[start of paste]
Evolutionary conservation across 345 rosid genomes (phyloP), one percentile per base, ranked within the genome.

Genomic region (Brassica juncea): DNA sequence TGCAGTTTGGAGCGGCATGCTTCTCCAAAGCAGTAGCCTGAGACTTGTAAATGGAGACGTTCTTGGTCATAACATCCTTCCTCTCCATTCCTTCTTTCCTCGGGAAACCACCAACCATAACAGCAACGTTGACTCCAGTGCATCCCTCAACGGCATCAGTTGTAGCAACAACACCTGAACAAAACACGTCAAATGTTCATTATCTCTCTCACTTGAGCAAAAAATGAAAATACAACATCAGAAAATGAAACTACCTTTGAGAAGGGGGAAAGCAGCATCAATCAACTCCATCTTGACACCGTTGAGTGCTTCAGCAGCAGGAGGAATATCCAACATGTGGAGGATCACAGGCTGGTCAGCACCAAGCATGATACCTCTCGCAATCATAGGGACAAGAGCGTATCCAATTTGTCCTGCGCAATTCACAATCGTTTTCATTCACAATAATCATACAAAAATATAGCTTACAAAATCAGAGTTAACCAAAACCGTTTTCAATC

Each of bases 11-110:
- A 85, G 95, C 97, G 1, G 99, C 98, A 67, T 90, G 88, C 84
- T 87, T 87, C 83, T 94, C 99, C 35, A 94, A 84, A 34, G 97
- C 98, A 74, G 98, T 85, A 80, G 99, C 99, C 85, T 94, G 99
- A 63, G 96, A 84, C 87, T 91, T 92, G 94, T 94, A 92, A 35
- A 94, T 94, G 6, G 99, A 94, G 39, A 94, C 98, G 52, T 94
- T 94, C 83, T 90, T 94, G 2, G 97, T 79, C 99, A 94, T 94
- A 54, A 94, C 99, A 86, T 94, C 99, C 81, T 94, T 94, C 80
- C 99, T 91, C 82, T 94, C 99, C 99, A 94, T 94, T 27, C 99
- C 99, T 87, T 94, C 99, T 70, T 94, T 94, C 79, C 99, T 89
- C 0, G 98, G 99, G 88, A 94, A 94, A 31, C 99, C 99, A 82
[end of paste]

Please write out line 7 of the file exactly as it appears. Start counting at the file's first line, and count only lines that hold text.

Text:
- A 63, G 96, A 84, C 87, T 91, T 92, G 94, T 94, A 92, A 35